I often saw Melchisedech as he appeared in Pales­tine long before the time of Semiramis and Abraham, when the country was still a wilderness. He seemed to be laying it out, marking off and preparing certain districts. I saw him entirely alone, and I thought: What is this man doing here so early? There is not a human being in this place! I saw him near a moun­tain, boring a well. It was the source of the Jordan. He had a long fine instrument which, like a ray of light, pierced the mountainside. I saw him in the same way opening fountains in different parts of the earth. In those early times, that is, before the Deluge, I never saw the rivers gushing forth and flowing as they do now, but I saw volumes of water pouring down from a high mountain in the east.

Melchisedech took possession of many parts of Pales­tine by marking them off. He measured off the site for the Pool of Bethsaida, and long before Jerusalem existed he laid a stone where the Temple was to stand. I saw him planting in the bed of the Jordan the twelve precious stones upon which the priests stood with the Ark of the Covenant at the departure of the children of Israel. He planted them like seeds, and they increased in size.

I always saw Melchisedech alone, save when he had to busy himself with the uniting, the separating, or the guiding of nations and families.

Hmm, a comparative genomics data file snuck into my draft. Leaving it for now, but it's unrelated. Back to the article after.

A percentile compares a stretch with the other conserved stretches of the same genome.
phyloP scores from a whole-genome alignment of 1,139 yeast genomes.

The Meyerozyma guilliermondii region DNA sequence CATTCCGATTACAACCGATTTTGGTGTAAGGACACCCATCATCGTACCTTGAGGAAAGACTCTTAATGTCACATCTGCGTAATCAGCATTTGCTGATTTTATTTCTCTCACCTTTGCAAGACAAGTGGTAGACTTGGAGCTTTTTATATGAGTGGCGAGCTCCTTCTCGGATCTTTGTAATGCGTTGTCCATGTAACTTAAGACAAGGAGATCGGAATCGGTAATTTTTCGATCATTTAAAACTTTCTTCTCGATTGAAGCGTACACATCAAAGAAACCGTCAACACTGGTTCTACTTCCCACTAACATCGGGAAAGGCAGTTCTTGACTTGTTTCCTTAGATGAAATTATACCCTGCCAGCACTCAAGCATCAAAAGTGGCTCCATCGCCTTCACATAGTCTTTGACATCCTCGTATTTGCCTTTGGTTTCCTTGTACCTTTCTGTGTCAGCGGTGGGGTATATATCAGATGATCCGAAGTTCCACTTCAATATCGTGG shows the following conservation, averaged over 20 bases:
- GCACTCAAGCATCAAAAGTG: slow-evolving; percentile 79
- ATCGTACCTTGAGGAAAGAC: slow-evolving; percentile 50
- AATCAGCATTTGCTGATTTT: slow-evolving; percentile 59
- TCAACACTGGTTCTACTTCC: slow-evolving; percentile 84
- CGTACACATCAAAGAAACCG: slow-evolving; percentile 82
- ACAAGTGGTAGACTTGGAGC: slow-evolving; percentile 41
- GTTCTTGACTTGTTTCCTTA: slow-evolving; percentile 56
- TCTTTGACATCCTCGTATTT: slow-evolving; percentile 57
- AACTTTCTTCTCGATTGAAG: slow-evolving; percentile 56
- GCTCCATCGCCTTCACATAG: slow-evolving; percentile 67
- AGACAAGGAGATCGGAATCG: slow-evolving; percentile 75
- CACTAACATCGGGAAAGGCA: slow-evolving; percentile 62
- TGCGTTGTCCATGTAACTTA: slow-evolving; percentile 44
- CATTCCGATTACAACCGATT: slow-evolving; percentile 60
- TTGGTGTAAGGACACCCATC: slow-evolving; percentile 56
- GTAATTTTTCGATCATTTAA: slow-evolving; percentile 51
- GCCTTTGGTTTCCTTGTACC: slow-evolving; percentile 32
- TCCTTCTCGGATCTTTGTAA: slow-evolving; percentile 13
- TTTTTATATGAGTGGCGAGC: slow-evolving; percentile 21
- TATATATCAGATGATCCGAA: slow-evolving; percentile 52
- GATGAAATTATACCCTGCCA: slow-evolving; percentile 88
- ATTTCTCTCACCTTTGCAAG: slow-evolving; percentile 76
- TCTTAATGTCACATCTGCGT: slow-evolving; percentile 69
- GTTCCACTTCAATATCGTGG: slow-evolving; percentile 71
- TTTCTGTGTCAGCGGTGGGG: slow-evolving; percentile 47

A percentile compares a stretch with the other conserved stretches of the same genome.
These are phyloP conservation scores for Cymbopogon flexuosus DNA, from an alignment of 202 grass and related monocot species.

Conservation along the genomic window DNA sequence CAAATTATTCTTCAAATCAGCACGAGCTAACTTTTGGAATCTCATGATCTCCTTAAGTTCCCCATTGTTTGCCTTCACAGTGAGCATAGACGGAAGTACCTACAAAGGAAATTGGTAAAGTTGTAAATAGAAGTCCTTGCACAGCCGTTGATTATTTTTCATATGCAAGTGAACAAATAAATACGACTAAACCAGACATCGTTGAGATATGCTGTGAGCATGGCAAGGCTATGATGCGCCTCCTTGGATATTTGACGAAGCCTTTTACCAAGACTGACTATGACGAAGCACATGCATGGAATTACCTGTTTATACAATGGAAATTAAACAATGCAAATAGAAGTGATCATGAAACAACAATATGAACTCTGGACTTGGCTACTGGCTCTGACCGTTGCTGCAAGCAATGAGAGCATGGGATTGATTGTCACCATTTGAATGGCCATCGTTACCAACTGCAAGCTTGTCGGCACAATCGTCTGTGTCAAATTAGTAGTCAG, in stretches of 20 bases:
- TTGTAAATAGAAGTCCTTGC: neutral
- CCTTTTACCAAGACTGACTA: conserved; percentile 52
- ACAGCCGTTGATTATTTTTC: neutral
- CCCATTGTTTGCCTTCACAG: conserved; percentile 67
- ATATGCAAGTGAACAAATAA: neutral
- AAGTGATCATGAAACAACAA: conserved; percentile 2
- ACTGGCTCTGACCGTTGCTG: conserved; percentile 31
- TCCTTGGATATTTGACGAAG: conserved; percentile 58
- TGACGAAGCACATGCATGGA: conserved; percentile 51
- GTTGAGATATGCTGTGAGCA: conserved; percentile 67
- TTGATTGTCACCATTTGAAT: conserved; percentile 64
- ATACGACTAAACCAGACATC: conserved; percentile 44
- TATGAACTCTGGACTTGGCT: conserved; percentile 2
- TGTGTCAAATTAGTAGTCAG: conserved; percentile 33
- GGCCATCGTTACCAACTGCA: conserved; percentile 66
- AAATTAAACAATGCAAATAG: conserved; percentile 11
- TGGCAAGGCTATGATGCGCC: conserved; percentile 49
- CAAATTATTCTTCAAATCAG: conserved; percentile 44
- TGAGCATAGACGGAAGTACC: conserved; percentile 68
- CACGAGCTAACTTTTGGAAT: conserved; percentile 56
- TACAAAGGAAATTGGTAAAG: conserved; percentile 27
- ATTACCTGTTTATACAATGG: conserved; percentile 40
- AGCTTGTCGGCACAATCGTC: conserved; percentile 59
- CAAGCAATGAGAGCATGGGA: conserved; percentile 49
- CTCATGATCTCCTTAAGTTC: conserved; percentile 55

I saw that Melchisedech built a castle at Salem. But it was rather a tent with galleries and steps around it, like the castle of Mensor, in Arabia. The foundation alone was solid, for it was of stone. I think the four corners where the principal posts stood, were still to be seen even in John's time. It had only a very strong foundation of stone, which looked like a forti­fication overrun with verdure. John had there his lit­tle hut of rushes.



That tent castle was a resort for strangers and travelers, a kind of safe and convenient inn near the pleasant waters. Perhaps Melchisedech, whom I have always seen as the guide and counselor of the still unsettled races and nations, kept this castle as a place in which to harbor and instruct them. But even at that time, it bore some reference to Baptism.

This was Melchisedech's central point. From it he started on his journeys to layout Jerusalem, to visit Abraham, and to go elsewhere. Here also he gathered together and distributed families and peoples, who settled in various places. All this took place previ­ously to the offering of bread and wine which, I think, was made in a valley south of Jerusalem. Melchisedech built Salem before he built Jerusalem. Wherever he labored and constructed, he seemed to be laying the foundation of a future grace, to be drawing attention to that particular place, to be beginning something that would be perfected in the future.

Melchisedech belongs to the choir of angels that are set over countries and nations, that brought mes­sages to Abraham and the other Patriarchs. They stand opposite the archangels Michael, Gabriel, and Raphael.

11. Job